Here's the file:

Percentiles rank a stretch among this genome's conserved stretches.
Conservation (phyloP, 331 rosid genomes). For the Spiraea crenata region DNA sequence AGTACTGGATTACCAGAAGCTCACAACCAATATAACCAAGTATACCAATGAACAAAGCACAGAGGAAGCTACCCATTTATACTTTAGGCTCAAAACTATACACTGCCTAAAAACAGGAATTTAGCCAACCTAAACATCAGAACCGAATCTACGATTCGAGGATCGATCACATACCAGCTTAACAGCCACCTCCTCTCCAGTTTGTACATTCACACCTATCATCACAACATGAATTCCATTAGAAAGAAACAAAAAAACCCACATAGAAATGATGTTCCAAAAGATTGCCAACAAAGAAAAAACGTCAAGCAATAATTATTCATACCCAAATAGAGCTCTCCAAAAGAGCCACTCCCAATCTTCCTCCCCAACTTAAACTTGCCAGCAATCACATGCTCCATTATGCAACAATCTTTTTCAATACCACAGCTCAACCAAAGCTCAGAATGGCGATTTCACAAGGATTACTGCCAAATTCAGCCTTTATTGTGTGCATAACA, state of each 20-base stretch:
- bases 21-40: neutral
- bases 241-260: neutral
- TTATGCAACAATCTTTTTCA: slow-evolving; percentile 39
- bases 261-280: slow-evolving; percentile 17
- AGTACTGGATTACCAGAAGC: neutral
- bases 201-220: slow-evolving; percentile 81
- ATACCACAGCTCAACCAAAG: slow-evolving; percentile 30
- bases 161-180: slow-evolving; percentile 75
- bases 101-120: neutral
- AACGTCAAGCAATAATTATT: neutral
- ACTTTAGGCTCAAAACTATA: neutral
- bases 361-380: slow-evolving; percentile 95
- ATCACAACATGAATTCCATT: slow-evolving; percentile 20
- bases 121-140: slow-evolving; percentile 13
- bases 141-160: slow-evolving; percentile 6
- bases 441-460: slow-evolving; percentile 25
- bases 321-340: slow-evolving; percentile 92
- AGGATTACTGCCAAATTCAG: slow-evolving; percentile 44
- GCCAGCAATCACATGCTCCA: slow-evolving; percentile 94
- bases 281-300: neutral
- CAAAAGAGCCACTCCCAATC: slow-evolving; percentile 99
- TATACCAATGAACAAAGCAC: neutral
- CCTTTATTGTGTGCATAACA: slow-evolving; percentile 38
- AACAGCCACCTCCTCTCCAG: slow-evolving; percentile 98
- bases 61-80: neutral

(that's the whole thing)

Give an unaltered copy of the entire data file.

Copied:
Percentiles rank a stretch among this genome's conserved stretches.
Conservation (phyloP, 331 rosid genomes). For the Spiraea crenata region DNA sequence AGTACTGGATTACCAGAAGCTCACAACCAATATAACCAAGTATACCAATGAACAAAGCACAGAGGAAGCTACCCATTTATACTTTAGGCTCAAAACTATACACTGCCTAAAAACAGGAATTTAGCCAACCTAAACATCAGAACCGAATCTACGATTCGAGGATCGATCACATACCAGCTTAACAGCCACCTCCTCTCCAGTTTGTACATTCACACCTATCATCACAACATGAATTCCATTAGAAAGAAACAAAAAAACCCACATAGAAATGATGTTCCAAAAGATTGCCAACAAAGAAAAAACGTCAAGCAATAATTATTCATACCCAAATAGAGCTCTCCAAAAGAGCCACTCCCAATCTTCCTCCCCAACTTAAACTTGCCAGCAATCACATGCTCCATTATGCAACAATCTTTTTCAATACCACAGCTCAACCAAAGCTCAGAATGGCGATTTCACAAGGATTACTGCCAAATTCAGCCTTTATTGTGTGCATAACA, state of each 20-base stretch:
- bases 21-40: neutral
- bases 241-260: neutral
- TTATGCAACAATCTTTTTCA: slow-evolving; percentile 39
- bases 261-280: slow-evolving; percentile 17
- AGTACTGGATTACCAGAAGC: neutral
- bases 201-220: slow-evolving; percentile 81
- ATACCACAGCTCAACCAAAG: slow-evolving; percentile 30
- bases 161-180: slow-evolving; percentile 75
- bases 101-120: neutral
- AACGTCAAGCAATAATTATT: neutral
- ACTTTAGGCTCAAAACTATA: neutral
- bases 361-380: slow-evolving; percentile 95
- ATCACAACATGAATTCCATT: slow-evolving; percentile 20
- bases 121-140: slow-evolving; percentile 13
- bases 141-160: slow-evolving; percentile 6
- bases 441-460: slow-evolving; percentile 25
- bases 321-340: slow-evolving; percentile 92
- AGGATTACTGCCAAATTCAG: slow-evolving; percentile 44
- GCCAGCAATCACATGCTCCA: slow-evolving; percentile 94
- bases 281-300: neutral
- CAAAAGAGCCACTCCCAATC: slow-evolving; percentile 99
- TATACCAATGAACAAAGCAC: neutral
- CCTTTATTGTGTGCATAACA: slow-evolving; percentile 38
- AACAGCCACCTCCTCTCCAG: slow-evolving; percentile 98
- bases 61-80: neutral